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The Ins & Outs of Cyber Awareness for your Business - Part 1.

The Ins & Outs of Cyber Awareness for your Business - Part 1.

How it all began

Did you know that the first computer virus ‘Elk Cloner’ was created as a practical joke? It was written in 1982 by a 15 year old student with the intention of displaying a short poem, when the computer re-booted every 50th time. In reality, this caused no real harm to the operating system but it soon paved the way for more sinister versions to follow in its footsteps.  

Since then, millions of viruses, malware, trojans and spyware (to name a few) have appeared worldwide making the headlines. Even this week in the news; a denial of service attack on one of our biggest lenders; Lloyds Bank leaving a substantial number of customers unable to access their online accounts for several days. Fortunately on this occasion, no customer funds were targeted, unlike the attack on Tesco Bank in November 2015 which affected 9,000 customers resulting in the theft of £2.5m (1)


It is a common misconception when watching the news that only large businesses are targeted. However, this couldn’t be further from the truth with thousands of smaller incidents happening on a daily basis across the UK. In a recent survey, nearly half of the global attacks logged were against companies with fewer than 250 staff with the average breach costing an estimated £3,480. This cost was much higher for large firms at £36,500 (2).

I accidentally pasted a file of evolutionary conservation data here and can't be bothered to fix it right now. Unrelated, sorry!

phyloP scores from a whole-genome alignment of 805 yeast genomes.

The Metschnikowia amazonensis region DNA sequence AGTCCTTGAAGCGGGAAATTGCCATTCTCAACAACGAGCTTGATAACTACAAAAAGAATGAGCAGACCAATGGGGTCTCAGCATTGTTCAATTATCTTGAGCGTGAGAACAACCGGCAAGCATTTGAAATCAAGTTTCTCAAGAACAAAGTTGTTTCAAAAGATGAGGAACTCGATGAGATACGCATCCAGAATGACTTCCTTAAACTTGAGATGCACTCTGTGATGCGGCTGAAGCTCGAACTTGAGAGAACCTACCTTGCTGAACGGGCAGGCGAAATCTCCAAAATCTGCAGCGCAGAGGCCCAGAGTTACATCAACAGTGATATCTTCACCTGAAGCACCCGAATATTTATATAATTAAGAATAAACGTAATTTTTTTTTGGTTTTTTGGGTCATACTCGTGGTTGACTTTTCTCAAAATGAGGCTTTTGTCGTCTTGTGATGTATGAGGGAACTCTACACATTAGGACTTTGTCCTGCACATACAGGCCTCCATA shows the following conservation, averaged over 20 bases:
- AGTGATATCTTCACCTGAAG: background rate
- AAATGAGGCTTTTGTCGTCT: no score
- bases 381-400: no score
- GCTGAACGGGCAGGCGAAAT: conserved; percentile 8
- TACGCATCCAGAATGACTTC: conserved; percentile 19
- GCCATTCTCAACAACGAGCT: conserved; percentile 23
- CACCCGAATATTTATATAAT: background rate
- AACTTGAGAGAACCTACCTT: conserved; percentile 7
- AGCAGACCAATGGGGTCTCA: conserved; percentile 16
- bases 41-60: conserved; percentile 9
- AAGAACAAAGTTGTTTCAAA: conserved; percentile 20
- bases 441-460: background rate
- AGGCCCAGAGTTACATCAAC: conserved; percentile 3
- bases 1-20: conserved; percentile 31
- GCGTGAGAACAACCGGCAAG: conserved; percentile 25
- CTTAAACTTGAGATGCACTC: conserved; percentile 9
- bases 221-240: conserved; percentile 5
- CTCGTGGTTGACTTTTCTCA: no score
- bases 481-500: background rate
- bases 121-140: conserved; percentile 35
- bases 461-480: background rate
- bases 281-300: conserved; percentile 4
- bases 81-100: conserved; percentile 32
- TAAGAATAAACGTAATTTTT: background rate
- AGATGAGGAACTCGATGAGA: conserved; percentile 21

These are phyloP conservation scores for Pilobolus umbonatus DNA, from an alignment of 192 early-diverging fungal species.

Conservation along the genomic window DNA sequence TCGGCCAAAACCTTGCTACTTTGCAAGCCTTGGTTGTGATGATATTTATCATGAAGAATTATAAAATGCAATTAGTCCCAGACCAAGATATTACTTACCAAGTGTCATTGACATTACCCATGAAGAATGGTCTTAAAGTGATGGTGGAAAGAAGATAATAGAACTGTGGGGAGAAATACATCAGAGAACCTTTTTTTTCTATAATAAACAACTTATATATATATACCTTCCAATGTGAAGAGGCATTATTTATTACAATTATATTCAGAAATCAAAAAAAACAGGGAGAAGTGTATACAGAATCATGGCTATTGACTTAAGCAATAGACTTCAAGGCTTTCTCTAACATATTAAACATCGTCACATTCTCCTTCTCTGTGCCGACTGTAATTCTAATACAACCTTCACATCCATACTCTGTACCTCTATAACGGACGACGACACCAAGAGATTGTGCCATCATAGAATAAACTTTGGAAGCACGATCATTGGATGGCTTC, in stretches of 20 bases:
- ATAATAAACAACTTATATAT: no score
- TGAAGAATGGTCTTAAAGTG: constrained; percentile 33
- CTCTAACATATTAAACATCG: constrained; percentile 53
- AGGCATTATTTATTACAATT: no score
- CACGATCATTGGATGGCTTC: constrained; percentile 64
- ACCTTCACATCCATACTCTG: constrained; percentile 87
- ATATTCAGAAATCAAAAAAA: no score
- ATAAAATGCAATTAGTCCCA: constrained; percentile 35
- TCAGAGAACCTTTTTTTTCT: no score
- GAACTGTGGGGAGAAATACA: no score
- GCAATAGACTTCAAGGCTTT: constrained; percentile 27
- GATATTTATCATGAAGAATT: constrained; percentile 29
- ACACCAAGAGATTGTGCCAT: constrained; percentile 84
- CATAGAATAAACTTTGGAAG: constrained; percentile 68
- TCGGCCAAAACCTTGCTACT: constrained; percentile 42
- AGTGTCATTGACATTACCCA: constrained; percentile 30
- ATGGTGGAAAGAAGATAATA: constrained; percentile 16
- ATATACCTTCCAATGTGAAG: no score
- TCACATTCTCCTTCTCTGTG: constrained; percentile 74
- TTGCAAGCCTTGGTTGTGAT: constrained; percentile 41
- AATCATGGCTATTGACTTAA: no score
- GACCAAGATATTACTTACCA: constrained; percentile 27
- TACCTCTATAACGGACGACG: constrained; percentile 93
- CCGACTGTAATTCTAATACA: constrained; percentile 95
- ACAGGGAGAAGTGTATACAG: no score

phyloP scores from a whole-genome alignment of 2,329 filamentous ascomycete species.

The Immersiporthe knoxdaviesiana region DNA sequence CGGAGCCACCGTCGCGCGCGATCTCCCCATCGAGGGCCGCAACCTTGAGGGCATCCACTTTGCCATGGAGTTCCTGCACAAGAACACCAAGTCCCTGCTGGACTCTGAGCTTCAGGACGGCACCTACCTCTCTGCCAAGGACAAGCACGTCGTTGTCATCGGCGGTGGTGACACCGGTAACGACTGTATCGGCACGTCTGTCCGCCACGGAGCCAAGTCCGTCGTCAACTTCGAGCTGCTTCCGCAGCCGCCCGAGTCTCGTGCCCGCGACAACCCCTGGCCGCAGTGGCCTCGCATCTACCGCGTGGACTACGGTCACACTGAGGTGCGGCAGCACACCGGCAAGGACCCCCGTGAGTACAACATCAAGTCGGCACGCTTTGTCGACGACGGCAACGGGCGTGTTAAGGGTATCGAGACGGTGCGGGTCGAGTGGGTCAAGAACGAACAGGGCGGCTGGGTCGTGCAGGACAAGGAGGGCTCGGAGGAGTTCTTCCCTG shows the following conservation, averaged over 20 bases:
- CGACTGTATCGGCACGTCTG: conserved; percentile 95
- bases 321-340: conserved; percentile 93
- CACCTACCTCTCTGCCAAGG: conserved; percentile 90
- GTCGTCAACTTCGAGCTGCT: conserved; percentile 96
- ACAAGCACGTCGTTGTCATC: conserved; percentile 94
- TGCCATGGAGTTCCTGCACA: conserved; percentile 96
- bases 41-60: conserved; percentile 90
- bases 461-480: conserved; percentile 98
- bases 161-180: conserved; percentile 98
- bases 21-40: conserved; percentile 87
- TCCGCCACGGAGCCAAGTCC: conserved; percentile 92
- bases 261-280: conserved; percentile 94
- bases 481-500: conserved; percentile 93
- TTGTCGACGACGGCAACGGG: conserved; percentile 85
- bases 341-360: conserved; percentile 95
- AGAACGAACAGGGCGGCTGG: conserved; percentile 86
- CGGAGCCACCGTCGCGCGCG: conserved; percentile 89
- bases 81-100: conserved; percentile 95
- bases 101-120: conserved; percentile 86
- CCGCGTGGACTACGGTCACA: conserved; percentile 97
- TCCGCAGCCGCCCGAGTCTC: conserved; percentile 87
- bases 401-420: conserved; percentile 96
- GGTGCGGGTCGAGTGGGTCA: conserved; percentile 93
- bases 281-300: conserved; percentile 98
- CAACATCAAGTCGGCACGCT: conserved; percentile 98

It is therefore important not to turn a blind eye when it comes to cyber security. Many people have heard about the viruses that historically fill your computer screen with pop ups and advertising or those which delete your files. In today’s world these threats are still out there, however, they have evolved to be more discreet, well targeted and generally with the purpose of making cash rather than chaos.

For example, a virus may install a ‘keystroke’ logger, a piece of software used to collect confidential information such bank password numbers, security numbers and credit card details. You may have no idea that your computer is infected, with the virus working silently in the background, and with the ability to delete itself once the theft has taken place to avoid detection. A frightening concept as you could unknowingly grant a hacker access to your online bank accounts, targeting both individuals and businesses.


Whenever there is an opportunity for financial gain, hackers and criminals will try to take advantage. So stay vigilant, stay safe. Ensure you have the latest anti-virus software installed on your system. Try encrypted password protection for your home and business networks and install a firewall to help block attacks from cyber criminals.

Finally, if you are a business consider investing in cyber insurance. Whilst this is not a replacement for robust IT security, data protection and a response plan, it can act as a safety net. A comprehensive policy helps protect your organisation from the moment a cyber or data breach occurs.

Research has shown a general lack of knowledge surrounding the matter; therefore it is vital to understand the potential harm your business could face and to ensure your cyber policy is tailored to meet those needs.


If you would like any independent insurance advice on the matter or would like to arrange a review of your insurance, please get in touch.

Sources: 1.Guardian News 2. Cyber Security Breaches Survey 2016 (Gov.uk)

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